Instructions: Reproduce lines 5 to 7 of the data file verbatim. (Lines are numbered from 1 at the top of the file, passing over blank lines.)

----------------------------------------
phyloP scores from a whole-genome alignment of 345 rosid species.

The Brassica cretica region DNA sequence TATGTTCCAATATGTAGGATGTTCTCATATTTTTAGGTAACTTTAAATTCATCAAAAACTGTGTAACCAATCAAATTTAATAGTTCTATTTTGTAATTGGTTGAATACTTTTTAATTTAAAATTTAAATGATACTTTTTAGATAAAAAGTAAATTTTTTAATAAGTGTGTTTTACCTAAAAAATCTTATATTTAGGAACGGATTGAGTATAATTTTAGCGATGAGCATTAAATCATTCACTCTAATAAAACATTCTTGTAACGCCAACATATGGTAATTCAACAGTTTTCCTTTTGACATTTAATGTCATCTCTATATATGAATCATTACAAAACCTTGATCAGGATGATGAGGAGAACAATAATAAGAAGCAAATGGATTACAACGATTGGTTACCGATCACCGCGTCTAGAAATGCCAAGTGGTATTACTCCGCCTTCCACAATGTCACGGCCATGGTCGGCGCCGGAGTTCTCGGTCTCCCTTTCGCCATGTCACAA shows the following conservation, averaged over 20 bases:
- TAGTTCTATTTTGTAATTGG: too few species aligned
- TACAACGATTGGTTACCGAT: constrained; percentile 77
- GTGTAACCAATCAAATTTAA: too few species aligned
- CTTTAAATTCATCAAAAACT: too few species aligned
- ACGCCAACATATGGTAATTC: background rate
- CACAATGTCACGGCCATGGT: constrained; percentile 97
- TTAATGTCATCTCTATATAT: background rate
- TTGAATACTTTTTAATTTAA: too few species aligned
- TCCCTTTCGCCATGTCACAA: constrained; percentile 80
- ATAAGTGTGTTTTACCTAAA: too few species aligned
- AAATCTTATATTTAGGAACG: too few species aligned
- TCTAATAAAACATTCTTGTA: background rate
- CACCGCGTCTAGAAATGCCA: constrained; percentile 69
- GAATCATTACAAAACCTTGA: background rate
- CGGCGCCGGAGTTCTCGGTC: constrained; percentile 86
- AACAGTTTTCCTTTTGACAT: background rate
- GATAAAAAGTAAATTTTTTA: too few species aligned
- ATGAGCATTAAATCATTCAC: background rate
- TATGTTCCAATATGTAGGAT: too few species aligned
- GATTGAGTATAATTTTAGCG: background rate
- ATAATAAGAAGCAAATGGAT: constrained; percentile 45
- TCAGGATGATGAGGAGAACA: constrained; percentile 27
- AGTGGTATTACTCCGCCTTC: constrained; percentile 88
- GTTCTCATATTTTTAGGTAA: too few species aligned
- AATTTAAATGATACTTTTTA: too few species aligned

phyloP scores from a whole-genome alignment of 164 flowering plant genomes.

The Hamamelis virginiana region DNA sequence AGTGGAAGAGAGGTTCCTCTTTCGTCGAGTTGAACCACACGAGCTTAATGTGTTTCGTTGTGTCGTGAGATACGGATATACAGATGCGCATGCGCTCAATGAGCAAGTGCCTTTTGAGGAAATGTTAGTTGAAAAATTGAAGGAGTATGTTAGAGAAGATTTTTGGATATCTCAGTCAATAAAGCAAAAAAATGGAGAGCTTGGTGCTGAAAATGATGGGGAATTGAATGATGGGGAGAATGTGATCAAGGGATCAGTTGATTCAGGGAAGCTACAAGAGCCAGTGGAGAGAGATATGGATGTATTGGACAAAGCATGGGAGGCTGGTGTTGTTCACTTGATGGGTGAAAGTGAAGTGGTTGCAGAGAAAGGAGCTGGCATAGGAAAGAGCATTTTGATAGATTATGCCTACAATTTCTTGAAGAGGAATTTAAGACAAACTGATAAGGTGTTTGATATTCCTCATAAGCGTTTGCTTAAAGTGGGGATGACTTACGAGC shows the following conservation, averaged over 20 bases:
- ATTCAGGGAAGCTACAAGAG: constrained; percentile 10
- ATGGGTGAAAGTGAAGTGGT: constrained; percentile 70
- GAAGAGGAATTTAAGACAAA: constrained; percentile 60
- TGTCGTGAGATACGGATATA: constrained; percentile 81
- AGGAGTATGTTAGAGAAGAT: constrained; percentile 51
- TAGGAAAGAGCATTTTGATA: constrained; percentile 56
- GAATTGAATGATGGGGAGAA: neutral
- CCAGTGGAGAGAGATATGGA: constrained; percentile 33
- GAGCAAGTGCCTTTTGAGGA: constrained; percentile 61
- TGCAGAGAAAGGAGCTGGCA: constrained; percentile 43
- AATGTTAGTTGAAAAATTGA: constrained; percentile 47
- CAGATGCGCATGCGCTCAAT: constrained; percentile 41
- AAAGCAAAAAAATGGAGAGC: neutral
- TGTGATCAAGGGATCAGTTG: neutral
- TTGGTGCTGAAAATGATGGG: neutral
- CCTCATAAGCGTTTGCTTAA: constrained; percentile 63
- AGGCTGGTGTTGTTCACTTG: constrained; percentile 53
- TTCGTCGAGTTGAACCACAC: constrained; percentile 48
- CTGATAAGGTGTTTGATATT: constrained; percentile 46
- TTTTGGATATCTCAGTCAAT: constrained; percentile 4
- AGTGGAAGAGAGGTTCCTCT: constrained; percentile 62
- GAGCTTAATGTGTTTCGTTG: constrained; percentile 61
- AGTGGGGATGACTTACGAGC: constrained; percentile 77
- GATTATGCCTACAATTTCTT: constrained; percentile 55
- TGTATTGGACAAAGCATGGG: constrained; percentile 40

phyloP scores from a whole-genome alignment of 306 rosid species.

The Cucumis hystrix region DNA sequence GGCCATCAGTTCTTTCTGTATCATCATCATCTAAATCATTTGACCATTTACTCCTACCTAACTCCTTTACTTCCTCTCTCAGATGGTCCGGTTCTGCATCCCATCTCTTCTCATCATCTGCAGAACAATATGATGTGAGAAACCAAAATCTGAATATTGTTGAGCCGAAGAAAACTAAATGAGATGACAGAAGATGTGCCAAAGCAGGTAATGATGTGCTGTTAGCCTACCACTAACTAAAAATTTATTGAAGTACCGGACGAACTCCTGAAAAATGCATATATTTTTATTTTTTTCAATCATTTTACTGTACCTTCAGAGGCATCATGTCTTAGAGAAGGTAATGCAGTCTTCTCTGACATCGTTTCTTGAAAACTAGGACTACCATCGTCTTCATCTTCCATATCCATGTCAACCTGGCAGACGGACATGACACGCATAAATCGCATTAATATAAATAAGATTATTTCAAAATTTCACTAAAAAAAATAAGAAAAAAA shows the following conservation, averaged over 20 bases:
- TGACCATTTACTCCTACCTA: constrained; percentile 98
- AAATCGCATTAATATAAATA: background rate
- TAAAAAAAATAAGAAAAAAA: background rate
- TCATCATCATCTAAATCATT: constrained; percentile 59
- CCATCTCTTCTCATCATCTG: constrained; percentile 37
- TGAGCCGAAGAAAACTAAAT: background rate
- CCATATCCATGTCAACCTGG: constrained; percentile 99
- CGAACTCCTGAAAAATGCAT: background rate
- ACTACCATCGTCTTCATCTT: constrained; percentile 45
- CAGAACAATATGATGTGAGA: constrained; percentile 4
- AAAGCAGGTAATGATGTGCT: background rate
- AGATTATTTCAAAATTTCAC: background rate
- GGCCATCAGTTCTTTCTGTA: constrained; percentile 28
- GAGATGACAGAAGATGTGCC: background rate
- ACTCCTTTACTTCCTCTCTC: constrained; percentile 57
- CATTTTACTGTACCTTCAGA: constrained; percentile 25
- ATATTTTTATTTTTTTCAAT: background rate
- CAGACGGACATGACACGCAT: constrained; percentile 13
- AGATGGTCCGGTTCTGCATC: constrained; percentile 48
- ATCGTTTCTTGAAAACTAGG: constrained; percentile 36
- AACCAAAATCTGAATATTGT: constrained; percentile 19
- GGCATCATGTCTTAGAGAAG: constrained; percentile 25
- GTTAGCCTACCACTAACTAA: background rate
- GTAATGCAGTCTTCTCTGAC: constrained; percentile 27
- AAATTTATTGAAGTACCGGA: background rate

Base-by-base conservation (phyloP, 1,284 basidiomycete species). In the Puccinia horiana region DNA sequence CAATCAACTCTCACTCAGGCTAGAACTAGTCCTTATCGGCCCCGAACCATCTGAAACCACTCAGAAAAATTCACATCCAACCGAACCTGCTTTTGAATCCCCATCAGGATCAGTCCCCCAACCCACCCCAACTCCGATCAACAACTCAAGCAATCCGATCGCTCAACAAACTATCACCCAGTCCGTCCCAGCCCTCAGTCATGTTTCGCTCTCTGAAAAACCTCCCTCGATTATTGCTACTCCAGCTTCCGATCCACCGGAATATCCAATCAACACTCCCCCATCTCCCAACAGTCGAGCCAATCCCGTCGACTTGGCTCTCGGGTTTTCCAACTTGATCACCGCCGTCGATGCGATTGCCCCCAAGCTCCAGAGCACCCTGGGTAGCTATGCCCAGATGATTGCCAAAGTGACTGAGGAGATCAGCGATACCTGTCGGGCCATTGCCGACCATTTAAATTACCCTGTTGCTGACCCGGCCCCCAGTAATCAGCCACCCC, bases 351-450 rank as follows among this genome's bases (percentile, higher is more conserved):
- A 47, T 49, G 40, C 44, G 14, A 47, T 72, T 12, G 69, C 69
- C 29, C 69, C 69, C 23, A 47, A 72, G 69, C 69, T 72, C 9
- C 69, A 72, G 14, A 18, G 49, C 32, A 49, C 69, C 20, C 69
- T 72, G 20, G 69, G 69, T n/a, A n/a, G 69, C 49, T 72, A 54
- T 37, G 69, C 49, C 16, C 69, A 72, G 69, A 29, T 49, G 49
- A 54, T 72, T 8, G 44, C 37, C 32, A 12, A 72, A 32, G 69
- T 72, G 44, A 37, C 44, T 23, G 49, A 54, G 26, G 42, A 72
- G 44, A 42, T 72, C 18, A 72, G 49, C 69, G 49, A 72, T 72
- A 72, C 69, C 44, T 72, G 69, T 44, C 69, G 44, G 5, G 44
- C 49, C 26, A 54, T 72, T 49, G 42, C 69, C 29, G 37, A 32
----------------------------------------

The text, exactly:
- GTGTAACCAATCAAATTTAA: too few species aligned
- CTTTAAATTCATCAAAAACT: too few species aligned
- ACGCCAACATATGGTAATTC: background rate